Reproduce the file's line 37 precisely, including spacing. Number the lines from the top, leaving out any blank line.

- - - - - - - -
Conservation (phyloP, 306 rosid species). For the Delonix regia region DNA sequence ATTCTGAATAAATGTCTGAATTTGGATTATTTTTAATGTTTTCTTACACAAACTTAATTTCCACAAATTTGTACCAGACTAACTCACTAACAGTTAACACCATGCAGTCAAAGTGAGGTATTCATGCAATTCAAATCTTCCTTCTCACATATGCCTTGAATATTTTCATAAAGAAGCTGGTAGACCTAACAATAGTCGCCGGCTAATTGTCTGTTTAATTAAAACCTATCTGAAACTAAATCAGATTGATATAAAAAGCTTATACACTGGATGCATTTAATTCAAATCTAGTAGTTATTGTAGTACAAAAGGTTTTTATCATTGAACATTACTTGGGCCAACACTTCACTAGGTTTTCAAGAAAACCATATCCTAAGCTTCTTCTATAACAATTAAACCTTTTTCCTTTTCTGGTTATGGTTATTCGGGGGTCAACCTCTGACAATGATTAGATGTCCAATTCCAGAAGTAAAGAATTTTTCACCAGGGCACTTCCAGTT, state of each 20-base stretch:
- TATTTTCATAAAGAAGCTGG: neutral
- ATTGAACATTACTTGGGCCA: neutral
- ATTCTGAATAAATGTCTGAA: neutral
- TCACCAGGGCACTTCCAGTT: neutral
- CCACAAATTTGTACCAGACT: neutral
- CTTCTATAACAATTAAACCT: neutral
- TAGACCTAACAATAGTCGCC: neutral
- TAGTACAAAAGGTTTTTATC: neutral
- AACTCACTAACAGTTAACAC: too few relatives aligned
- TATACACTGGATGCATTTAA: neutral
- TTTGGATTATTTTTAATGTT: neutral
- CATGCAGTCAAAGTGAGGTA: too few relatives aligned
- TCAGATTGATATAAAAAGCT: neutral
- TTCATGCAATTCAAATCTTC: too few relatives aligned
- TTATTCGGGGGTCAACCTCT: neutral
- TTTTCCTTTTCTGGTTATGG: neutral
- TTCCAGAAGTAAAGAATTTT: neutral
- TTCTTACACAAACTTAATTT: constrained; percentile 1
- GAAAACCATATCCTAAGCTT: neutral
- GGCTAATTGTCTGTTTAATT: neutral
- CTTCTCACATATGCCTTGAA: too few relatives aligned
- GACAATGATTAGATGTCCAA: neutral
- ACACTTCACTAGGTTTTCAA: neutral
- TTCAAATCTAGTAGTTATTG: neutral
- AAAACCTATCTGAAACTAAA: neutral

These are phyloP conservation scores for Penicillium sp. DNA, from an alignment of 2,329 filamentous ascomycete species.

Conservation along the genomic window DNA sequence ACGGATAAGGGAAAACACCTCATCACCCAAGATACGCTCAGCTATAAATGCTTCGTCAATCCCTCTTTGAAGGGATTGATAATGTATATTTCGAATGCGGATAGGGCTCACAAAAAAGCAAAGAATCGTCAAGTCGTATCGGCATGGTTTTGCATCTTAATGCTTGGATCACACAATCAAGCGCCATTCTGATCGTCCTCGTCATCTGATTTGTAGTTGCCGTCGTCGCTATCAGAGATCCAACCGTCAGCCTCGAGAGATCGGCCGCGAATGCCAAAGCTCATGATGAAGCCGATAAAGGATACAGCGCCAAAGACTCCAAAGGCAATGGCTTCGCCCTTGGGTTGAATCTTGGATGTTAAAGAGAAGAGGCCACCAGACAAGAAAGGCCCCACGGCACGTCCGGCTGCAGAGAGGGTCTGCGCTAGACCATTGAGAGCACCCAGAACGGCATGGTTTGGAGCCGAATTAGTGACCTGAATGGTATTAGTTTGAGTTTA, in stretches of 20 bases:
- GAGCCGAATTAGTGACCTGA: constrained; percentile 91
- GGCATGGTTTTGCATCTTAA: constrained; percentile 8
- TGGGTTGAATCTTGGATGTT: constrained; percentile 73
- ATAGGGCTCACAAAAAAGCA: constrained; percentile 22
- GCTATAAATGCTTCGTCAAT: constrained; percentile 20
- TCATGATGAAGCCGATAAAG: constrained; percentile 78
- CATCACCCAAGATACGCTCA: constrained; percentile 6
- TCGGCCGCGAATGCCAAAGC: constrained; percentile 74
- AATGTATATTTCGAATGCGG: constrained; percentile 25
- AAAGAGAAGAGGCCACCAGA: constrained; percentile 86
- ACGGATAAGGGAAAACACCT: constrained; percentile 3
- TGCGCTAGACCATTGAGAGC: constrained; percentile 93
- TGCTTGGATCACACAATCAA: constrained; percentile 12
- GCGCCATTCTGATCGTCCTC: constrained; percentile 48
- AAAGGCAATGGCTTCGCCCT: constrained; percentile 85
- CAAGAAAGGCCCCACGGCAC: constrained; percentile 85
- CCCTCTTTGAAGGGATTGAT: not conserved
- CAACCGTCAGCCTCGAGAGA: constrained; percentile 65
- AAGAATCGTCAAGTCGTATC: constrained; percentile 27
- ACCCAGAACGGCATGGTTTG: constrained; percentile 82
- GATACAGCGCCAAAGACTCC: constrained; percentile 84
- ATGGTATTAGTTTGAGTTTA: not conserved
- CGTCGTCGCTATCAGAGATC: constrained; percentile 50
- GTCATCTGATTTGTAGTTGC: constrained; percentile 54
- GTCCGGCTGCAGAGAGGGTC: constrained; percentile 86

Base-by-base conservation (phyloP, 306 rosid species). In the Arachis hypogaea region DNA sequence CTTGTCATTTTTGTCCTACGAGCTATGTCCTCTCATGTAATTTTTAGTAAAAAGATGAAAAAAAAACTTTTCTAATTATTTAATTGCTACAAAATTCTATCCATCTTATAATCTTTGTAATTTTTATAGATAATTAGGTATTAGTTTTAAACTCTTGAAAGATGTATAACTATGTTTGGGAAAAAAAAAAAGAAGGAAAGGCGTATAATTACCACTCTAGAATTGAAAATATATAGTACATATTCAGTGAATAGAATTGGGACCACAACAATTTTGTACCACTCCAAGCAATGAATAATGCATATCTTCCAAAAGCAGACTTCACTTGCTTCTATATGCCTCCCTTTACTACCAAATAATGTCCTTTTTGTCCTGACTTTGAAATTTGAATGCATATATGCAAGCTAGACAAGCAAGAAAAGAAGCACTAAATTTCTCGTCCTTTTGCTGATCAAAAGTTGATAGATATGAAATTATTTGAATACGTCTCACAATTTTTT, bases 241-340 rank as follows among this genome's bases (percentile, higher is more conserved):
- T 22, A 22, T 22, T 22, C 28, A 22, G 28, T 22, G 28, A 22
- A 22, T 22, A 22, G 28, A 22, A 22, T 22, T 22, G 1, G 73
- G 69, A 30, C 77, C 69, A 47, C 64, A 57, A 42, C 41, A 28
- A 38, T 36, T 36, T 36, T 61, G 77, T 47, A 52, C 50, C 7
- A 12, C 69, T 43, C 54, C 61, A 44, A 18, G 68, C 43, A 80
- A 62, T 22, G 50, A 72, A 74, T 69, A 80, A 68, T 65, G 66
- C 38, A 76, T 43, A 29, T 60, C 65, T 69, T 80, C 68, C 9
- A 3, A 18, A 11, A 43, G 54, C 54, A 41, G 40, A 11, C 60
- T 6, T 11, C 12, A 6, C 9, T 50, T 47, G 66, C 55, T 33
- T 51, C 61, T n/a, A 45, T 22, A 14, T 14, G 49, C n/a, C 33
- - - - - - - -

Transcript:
- AATGTATATTTCGAATGCGG: constrained; percentile 25